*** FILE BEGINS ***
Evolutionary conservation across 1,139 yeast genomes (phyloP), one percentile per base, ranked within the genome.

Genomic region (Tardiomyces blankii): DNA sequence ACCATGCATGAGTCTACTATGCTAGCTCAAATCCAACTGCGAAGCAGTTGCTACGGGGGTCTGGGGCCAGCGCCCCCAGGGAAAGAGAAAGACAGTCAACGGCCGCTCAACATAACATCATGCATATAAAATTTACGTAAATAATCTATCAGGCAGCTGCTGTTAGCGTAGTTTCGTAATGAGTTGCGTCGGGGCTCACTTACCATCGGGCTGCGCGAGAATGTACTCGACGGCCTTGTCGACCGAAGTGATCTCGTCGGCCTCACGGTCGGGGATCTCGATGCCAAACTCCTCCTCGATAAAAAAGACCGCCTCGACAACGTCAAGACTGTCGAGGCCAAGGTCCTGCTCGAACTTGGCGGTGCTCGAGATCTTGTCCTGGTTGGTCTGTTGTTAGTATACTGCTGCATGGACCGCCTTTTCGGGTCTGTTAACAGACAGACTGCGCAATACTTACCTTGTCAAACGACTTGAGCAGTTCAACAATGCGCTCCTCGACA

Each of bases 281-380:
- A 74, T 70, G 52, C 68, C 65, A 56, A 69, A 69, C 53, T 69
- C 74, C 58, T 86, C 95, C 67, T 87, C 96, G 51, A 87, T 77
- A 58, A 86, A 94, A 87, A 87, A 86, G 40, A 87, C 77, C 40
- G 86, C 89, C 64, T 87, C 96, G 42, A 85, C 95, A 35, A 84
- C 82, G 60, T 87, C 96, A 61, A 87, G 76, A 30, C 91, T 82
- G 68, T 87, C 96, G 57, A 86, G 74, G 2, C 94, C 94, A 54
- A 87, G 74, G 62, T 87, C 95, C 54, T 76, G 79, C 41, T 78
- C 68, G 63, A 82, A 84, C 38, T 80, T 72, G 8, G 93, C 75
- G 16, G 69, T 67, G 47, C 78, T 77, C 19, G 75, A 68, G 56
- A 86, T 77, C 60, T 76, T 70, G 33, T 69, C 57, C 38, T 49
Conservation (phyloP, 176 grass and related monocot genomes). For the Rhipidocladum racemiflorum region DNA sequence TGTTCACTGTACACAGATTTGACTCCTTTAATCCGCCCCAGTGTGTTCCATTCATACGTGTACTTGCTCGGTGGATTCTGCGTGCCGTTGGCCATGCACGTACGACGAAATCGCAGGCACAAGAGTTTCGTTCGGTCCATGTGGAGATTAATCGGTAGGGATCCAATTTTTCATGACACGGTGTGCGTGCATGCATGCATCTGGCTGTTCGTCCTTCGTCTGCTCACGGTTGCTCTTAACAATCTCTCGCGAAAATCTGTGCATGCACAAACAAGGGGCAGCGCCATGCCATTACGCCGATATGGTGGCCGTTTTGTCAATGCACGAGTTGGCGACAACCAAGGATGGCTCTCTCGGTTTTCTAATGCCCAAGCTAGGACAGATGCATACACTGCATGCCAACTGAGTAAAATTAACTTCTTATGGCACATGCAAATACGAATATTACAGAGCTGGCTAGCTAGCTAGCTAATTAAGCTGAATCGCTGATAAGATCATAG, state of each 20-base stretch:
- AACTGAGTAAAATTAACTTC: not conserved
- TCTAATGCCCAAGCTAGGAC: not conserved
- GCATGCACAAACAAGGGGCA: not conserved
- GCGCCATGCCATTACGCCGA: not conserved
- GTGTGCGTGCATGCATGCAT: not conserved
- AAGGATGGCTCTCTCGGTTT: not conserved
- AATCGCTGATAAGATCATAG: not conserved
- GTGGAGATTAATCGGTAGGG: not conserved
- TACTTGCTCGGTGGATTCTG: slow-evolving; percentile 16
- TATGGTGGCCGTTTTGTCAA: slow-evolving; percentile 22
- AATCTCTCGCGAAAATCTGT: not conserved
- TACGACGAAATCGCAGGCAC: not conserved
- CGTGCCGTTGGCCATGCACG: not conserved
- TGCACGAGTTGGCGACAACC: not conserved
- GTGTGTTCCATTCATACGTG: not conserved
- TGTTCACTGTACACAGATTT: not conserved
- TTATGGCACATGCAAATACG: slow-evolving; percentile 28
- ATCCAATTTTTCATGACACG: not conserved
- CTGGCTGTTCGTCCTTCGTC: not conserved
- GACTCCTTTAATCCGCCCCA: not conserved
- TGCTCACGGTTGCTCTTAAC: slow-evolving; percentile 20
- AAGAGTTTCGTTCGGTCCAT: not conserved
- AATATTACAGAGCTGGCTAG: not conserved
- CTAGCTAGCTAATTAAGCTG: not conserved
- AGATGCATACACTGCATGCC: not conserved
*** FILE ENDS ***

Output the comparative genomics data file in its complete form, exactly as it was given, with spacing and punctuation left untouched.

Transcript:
Evolutionary conservation across 1,139 yeast genomes (phyloP), one percentile per base, ranked within the genome.

Genomic region (Tardiomyces blankii): DNA sequence ACCATGCATGAGTCTACTATGCTAGCTCAAATCCAACTGCGAAGCAGTTGCTACGGGGGTCTGGGGCCAGCGCCCCCAGGGAAAGAGAAAGACAGTCAACGGCCGCTCAACATAACATCATGCATATAAAATTTACGTAAATAATCTATCAGGCAGCTGCTGTTAGCGTAGTTTCGTAATGAGTTGCGTCGGGGCTCACTTACCATCGGGCTGCGCGAGAATGTACTCGACGGCCTTGTCGACCGAAGTGATCTCGTCGGCCTCACGGTCGGGGATCTCGATGCCAAACTCCTCCTCGATAAAAAAGACCGCCTCGACAACGTCAAGACTGTCGAGGCCAAGGTCCTGCTCGAACTTGGCGGTGCTCGAGATCTTGTCCTGGTTGGTCTGTTGTTAGTATACTGCTGCATGGACCGCCTTTTCGGGTCTGTTAACAGACAGACTGCGCAATACTTACCTTGTCAAACGACTTGAGCAGTTCAACAATGCGCTCCTCGACA

Each of bases 281-380:
- A 74, T 70, G 52, C 68, C 65, A 56, A 69, A 69, C 53, T 69
- C 74, C 58, T 86, C 95, C 67, T 87, C 96, G 51, A 87, T 77
- A 58, A 86, A 94, A 87, A 87, A 86, G 40, A 87, C 77, C 40
- G 86, C 89, C 64, T 87, C 96, G 42, A 85, C 95, A 35, A 84
- C 82, G 60, T 87, C 96, A 61, A 87, G 76, A 30, C 91, T 82
- G 68, T 87, C 96, G 57, A 86, G 74, G 2, C 94, C 94, A 54
- A 87, G 74, G 62, T 87, C 95, C 54, T 76, G 79, C 41, T 78
- C 68, G 63, A 82, A 84, C 38, T 80, T 72, G 8, G 93, C 75
- G 16, G 69, T 67, G 47, C 78, T 77, C 19, G 75, A 68, G 56
- A 86, T 77, C 60, T 76, T 70, G 33, T 69, C 57, C 38, T 49
Conservation (phyloP, 176 grass and related monocot genomes). For the Rhipidocladum racemiflorum region DNA sequence TGTTCACTGTACACAGATTTGACTCCTTTAATCCGCCCCAGTGTGTTCCATTCATACGTGTACTTGCTCGGTGGATTCTGCGTGCCGTTGGCCATGCACGTACGACGAAATCGCAGGCACAAGAGTTTCGTTCGGTCCATGTGGAGATTAATCGGTAGGGATCCAATTTTTCATGACACGGTGTGCGTGCATGCATGCATCTGGCTGTTCGTCCTTCGTCTGCTCACGGTTGCTCTTAACAATCTCTCGCGAAAATCTGTGCATGCACAAACAAGGGGCAGCGCCATGCCATTACGCCGATATGGTGGCCGTTTTGTCAATGCACGAGTTGGCGACAACCAAGGATGGCTCTCTCGGTTTTCTAATGCCCAAGCTAGGACAGATGCATACACTGCATGCCAACTGAGTAAAATTAACTTCTTATGGCACATGCAAATACGAATATTACAGAGCTGGCTAGCTAGCTAGCTAATTAAGCTGAATCGCTGATAAGATCATAG, state of each 20-base stretch:
- AACTGAGTAAAATTAACTTC: not conserved
- TCTAATGCCCAAGCTAGGAC: not conserved
- GCATGCACAAACAAGGGGCA: not conserved
- GCGCCATGCCATTACGCCGA: not conserved
- GTGTGCGTGCATGCATGCAT: not conserved
- AAGGATGGCTCTCTCGGTTT: not conserved
- AATCGCTGATAAGATCATAG: not conserved
- GTGGAGATTAATCGGTAGGG: not conserved
- TACTTGCTCGGTGGATTCTG: slow-evolving; percentile 16
- TATGGTGGCCGTTTTGTCAA: slow-evolving; percentile 22
- AATCTCTCGCGAAAATCTGT: not conserved
- TACGACGAAATCGCAGGCAC: not conserved
- CGTGCCGTTGGCCATGCACG: not conserved
- TGCACGAGTTGGCGACAACC: not conserved
- GTGTGTTCCATTCATACGTG: not conserved
- TGTTCACTGTACACAGATTT: not conserved
- TTATGGCACATGCAAATACG: slow-evolving; percentile 28
- ATCCAATTTTTCATGACACG: not conserved
- CTGGCTGTTCGTCCTTCGTC: not conserved
- GACTCCTTTAATCCGCCCCA: not conserved
- TGCTCACGGTTGCTCTTAAC: slow-evolving; percentile 20
- AAGAGTTTCGTTCGGTCCAT: not conserved
- AATATTACAGAGCTGGCTAG: not conserved
- CTAGCTAGCTAATTAAGCTG: not conserved
- AGATGCATACACTGCATGCC: not conserved